By William Henry Crisp
William sits down with analogue photographer Zvezdan Reljic to talk about his way of capturing the raw female figure.
As I broke the crust of the freshly brewed coffee, I waited and observed his collection of books and mismatched furniture decorated with the occasional analogue camera. “Do you smoke?”, asked Zvezdan Reljic. I replied, “No.” You know, impressions grow on you by the minute, overriding your thoughts and emotions. “Oh shit, I need to take out the rubbish!” and he rushed off. Well, let’s say he’s the typical creative; quirky, odd and artistic. A tall and scruffy white male with a distinct Eastern European accent – I sensed his cluelessness and innocence, almost as if he didn’t know how great his work is.
I was walking around Sliema, trying to find his flat and office space. Let’s just say that it was nowhere near that stereotypically luxurious New York or Los Angeles creative studio, hinting at his humble beginnings. The smell of film created an aura in my mind, infiltrating my creativity. Akin to that film and the satisfaction of the twists and turns involved in developing film, I was eager to explore his life in the following few hours. Behind the camera is an eye, a thought and a perspective that is unique to that of the beholder.
In layman’s terms, 35mm film is a metal canister, filled with glimpses of joy and experiences in visual form. With a limited knowledge of the 35mm analogue film world, nude photography is seen as some sort of pornographic sexual image, which is there for the promiscuous to enjoy the experience. ‘Nudity’, which is derived from the Latin word ‘Nudus’, denotes something in a bare form; thus it implies only the removal of a cover or mask.
Originally a street photographer, Mr Reljic never thought that he would end up shooting the human body. Through his portraits and nude photography, he aims at displaying a dateless and cultureless image for the human eye to admire. As his subjects strip down, one button at a time to their bare skin, his timeless photography doesn’t seek perfection but seeks to capture the relatability of the imperfect bodies and their soft lines. Nudity is not explicit, we’ve made it explicit. “We are all the same, man and woman”, he says, as he defends his beautiful black and white images from society’s harsh critique. “I grew up in a different culture, you see,” said Reljic, as he described his childhood stories of skinny dipping in icy lakes and rivers in his Czechoslovak life. Mostly raised by a female figure in his youth and being naked around family members, nudity was deemed normal in Czechoslovakia.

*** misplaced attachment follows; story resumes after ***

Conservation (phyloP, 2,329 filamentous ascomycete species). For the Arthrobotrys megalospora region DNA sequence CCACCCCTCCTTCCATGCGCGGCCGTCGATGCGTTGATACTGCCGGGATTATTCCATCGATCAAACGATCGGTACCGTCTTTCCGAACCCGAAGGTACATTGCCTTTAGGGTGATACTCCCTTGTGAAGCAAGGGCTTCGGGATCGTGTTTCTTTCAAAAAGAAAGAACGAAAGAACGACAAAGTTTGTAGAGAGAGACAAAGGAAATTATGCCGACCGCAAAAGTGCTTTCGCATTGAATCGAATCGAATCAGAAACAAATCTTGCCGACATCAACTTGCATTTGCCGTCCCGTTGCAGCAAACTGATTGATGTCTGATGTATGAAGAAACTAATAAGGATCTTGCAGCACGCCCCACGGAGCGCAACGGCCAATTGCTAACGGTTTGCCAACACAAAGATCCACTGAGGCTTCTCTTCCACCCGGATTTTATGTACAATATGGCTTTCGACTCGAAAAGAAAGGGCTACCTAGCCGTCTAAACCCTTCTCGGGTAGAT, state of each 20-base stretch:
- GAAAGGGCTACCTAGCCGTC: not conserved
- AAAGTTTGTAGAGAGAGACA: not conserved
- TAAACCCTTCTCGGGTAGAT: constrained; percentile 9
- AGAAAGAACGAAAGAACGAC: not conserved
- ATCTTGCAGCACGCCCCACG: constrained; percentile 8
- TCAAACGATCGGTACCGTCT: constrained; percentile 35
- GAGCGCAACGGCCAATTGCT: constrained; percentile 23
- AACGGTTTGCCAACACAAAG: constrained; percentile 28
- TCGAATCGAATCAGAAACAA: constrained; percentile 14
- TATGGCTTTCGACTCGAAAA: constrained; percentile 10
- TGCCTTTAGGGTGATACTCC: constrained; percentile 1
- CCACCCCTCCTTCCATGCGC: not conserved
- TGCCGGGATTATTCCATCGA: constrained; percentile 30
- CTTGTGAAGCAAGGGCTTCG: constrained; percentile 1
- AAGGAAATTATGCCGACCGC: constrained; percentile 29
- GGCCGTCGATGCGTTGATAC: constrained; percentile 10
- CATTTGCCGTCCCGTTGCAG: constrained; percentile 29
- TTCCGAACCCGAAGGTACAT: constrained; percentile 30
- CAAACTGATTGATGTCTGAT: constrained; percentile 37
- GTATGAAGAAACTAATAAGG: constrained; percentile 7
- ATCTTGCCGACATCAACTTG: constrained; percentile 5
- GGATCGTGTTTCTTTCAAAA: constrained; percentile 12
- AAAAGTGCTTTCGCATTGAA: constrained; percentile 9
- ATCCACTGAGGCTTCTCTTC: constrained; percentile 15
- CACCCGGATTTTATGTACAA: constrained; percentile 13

Cigarette after cigarette, puff after puff, he described that his eye for photography came about during his teenage years. Always yearning for the camera, and a graduate of the Graphic Art school in Belgrade, Zvezdan continuously sought the camera as a mode of expression and exploration of his third perspective. Moving to Malta, his work in advertising and the magazine world, and the start of his own publishing venture has led to a movement in his work; the bare female figure. As a young father at twenty, his passion for the art of photography flourished. Starting off as a street photographer in Belgrade, his curiosity about the human element drove him to success.
His work mainly deals with the female figure, which he explains is conceived by his deeper knowledge of the female body – having been mostly brought up by strong women. Through his imagery, far from trying to achieve perfection, he aims at displaying the lines and curvatures of the human body which enable an appreciation of nature’s natural, raw element. Furthermore, his photographic endeavour also aims at showcasing a genderless body, never displaying the so-called “feminine features”. He has also delved into male nude photography. However, he felt that his perception of the male body was an extension of his portrayal of the female, and thus focused solely on the feminine form.
I was curious to explore how he gets young women to strip for the camera. He exclaimed that most are his friends, who pose for free. In fact, he pointed out that his colleagues are continuously jealous of the fact that he doesn’t pay his models. When dealing with the Maltese context, he feels like people think he is “breaking a taboo”; however, he disagrees. One prominent incident that he brought up was when he was commissioned to produce a work for a breast cancer awareness campaign. He provided an image which was to be auctioned, where the female’s breasts were showing. They later embraced the work despite it being perceived as controversial by the local eye. “What we shoot is our attempt at trying to catch a feeling, we shoot with our curiosity,” concluded Reljic.
Photographed and hand printed by Zvezdanreljic.